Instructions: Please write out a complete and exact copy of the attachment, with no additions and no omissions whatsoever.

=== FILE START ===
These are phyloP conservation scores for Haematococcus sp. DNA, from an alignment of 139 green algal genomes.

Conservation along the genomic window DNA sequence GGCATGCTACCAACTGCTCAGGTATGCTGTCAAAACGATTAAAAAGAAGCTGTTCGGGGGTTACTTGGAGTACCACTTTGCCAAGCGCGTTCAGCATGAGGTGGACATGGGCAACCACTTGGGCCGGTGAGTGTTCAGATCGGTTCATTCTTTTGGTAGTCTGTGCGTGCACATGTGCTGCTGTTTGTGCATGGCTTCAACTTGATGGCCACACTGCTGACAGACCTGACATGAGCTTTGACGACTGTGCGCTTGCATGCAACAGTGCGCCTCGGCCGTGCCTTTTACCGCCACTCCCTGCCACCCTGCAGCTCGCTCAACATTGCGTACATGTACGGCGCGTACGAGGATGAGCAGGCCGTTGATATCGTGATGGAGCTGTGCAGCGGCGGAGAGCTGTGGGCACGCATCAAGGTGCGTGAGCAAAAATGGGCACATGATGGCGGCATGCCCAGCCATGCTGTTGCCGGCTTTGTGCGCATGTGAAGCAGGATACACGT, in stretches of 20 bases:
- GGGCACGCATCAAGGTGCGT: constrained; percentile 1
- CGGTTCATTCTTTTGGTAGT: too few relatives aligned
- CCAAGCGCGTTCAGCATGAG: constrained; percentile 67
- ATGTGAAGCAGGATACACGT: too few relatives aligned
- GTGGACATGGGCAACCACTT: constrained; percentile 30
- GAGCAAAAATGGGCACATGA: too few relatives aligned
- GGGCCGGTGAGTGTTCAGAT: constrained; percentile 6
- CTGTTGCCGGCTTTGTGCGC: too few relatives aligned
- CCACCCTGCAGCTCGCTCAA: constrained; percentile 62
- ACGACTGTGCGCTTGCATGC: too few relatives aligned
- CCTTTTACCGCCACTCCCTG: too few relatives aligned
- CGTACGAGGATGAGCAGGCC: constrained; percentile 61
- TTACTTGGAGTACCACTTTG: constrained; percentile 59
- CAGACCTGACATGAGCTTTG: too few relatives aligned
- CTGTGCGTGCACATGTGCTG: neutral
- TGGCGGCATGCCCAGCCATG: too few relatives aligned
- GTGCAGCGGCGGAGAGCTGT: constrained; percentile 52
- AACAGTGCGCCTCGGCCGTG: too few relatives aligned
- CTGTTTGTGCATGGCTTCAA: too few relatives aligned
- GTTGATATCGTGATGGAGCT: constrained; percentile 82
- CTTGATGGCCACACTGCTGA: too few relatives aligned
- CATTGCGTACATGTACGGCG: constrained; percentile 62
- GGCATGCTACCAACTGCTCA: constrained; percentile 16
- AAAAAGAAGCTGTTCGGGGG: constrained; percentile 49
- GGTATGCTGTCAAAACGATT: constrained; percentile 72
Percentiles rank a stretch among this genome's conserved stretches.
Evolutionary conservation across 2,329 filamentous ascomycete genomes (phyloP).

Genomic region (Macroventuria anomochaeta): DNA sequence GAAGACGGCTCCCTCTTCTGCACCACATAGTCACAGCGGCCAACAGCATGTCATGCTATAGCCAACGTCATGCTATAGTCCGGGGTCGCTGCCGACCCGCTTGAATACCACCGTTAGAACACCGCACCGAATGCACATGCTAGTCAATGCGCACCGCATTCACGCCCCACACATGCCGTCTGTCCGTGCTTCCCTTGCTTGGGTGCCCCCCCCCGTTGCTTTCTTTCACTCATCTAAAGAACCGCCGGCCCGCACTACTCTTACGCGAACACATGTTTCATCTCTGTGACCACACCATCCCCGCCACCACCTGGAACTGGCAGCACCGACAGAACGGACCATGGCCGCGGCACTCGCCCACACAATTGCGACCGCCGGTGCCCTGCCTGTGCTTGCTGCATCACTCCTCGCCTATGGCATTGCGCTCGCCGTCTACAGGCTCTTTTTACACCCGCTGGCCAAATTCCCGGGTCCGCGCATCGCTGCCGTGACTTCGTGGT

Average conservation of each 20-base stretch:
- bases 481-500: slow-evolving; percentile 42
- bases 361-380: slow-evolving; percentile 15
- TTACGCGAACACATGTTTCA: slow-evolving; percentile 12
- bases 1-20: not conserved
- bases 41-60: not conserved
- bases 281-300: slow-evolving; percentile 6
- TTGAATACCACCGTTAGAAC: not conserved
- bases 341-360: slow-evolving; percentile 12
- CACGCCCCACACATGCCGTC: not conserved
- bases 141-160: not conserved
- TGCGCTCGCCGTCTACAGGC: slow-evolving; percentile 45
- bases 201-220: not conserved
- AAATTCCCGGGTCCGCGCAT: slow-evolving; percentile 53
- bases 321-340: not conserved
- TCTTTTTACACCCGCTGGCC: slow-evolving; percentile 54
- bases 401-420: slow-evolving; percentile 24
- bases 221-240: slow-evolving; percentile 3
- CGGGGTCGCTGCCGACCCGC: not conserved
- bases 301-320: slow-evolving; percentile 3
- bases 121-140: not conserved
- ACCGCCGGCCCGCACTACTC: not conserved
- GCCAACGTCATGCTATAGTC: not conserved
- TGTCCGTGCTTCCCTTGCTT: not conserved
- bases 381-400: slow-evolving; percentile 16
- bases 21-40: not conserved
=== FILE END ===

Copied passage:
These are phyloP conservation scores for Haematococcus sp. DNA, from an alignment of 139 green algal genomes.

Conservation along the genomic window DNA sequence GGCATGCTACCAACTGCTCAGGTATGCTGTCAAAACGATTAAAAAGAAGCTGTTCGGGGGTTACTTGGAGTACCACTTTGCCAAGCGCGTTCAGCATGAGGTGGACATGGGCAACCACTTGGGCCGGTGAGTGTTCAGATCGGTTCATTCTTTTGGTAGTCTGTGCGTGCACATGTGCTGCTGTTTGTGCATGGCTTCAACTTGATGGCCACACTGCTGACAGACCTGACATGAGCTTTGACGACTGTGCGCTTGCATGCAACAGTGCGCCTCGGCCGTGCCTTTTACCGCCACTCCCTGCCACCCTGCAGCTCGCTCAACATTGCGTACATGTACGGCGCGTACGAGGATGAGCAGGCCGTTGATATCGTGATGGAGCTGTGCAGCGGCGGAGAGCTGTGGGCACGCATCAAGGTGCGTGAGCAAAAATGGGCACATGATGGCGGCATGCCCAGCCATGCTGTTGCCGGCTTTGTGCGCATGTGAAGCAGGATACACGT, in stretches of 20 bases:
- GGGCACGCATCAAGGTGCGT: constrained; percentile 1
- CGGTTCATTCTTTTGGTAGT: too few relatives aligned
- CCAAGCGCGTTCAGCATGAG: constrained; percentile 67
- ATGTGAAGCAGGATACACGT: too few relatives aligned
- GTGGACATGGGCAACCACTT: constrained; percentile 30
- GAGCAAAAATGGGCACATGA: too few relatives aligned
- GGGCCGGTGAGTGTTCAGAT: constrained; percentile 6
- CTGTTGCCGGCTTTGTGCGC: too few relatives aligned
- CCACCCTGCAGCTCGCTCAA: constrained; percentile 62
- ACGACTGTGCGCTTGCATGC: too few relatives aligned
- CCTTTTACCGCCACTCCCTG: too few relatives aligned
- CGTACGAGGATGAGCAGGCC: constrained; percentile 61
- TTACTTGGAGTACCACTTTG: constrained; percentile 59
- CAGACCTGACATGAGCTTTG: too few relatives aligned
- CTGTGCGTGCACATGTGCTG: neutral
- TGGCGGCATGCCCAGCCATG: too few relatives aligned
- GTGCAGCGGCGGAGAGCTGT: constrained; percentile 52
- AACAGTGCGCCTCGGCCGTG: too few relatives aligned
- CTGTTTGTGCATGGCTTCAA: too few relatives aligned
- GTTGATATCGTGATGGAGCT: constrained; percentile 82
- CTTGATGGCCACACTGCTGA: too few relatives aligned
- CATTGCGTACATGTACGGCG: constrained; percentile 62
- GGCATGCTACCAACTGCTCA: constrained; percentile 16
- AAAAAGAAGCTGTTCGGGGG: constrained; percentile 49
- GGTATGCTGTCAAAACGATT: constrained; percentile 72
Percentiles rank a stretch among this genome's conserved stretches.
Evolutionary conservation across 2,329 filamentous ascomycete genomes (phyloP).

Genomic region (Macroventuria anomochaeta): DNA sequence GAAGACGGCTCCCTCTTCTGCACCACATAGTCACAGCGGCCAACAGCATGTCATGCTATAGCCAACGTCATGCTATAGTCCGGGGTCGCTGCCGACCCGCTTGAATACCACCGTTAGAACACCGCACCGAATGCACATGCTAGTCAATGCGCACCGCATTCACGCCCCACACATGCCGTCTGTCCGTGCTTCCCTTGCTTGGGTGCCCCCCCCCGTTGCTTTCTTTCACTCATCTAAAGAACCGCCGGCCCGCACTACTCTTACGCGAACACATGTTTCATCTCTGTGACCACACCATCCCCGCCACCACCTGGAACTGGCAGCACCGACAGAACGGACCATGGCCGCGGCACTCGCCCACACAATTGCGACCGCCGGTGCCCTGCCTGTGCTTGCTGCATCACTCCTCGCCTATGGCATTGCGCTCGCCGTCTACAGGCTCTTTTTACACCCGCTGGCCAAATTCCCGGGTCCGCGCATCGCTGCCGTGACTTCGTGGT

Average conservation of each 20-base stretch:
- bases 481-500: slow-evolving; percentile 42
- bases 361-380: slow-evolving; percentile 15
- TTACGCGAACACATGTTTCA: slow-evolving; percentile 12
- bases 1-20: not conserved
- bases 41-60: not conserved
- bases 281-300: slow-evolving; percentile 6
- TTGAATACCACCGTTAGAAC: not conserved
- bases 341-360: slow-evolving; percentile 12
- CACGCCCCACACATGCCGTC: not conserved
- bases 141-160: not conserved
- TGCGCTCGCCGTCTACAGGC: slow-evolving; percentile 45
- bases 201-220: not conserved
- AAATTCCCGGGTCCGCGCAT: slow-evolving; percentile 53
- bases 321-340: not conserved
- TCTTTTTACACCCGCTGGCC: slow-evolving; percentile 54
- bases 401-420: slow-evolving; percentile 24
- bases 221-240: slow-evolving; percentile 3
- CGGGGTCGCTGCCGACCCGC: not conserved
- bases 301-320: slow-evolving; percentile 3
- bases 121-140: not conserved
- ACCGCCGGCCCGCACTACTC: not conserved
- GCCAACGTCATGCTATAGTC: not conserved
- TGTCCGTGCTTCCCTTGCTT: not conserved
- bases 381-400: slow-evolving; percentile 16
- bases 21-40: not conserved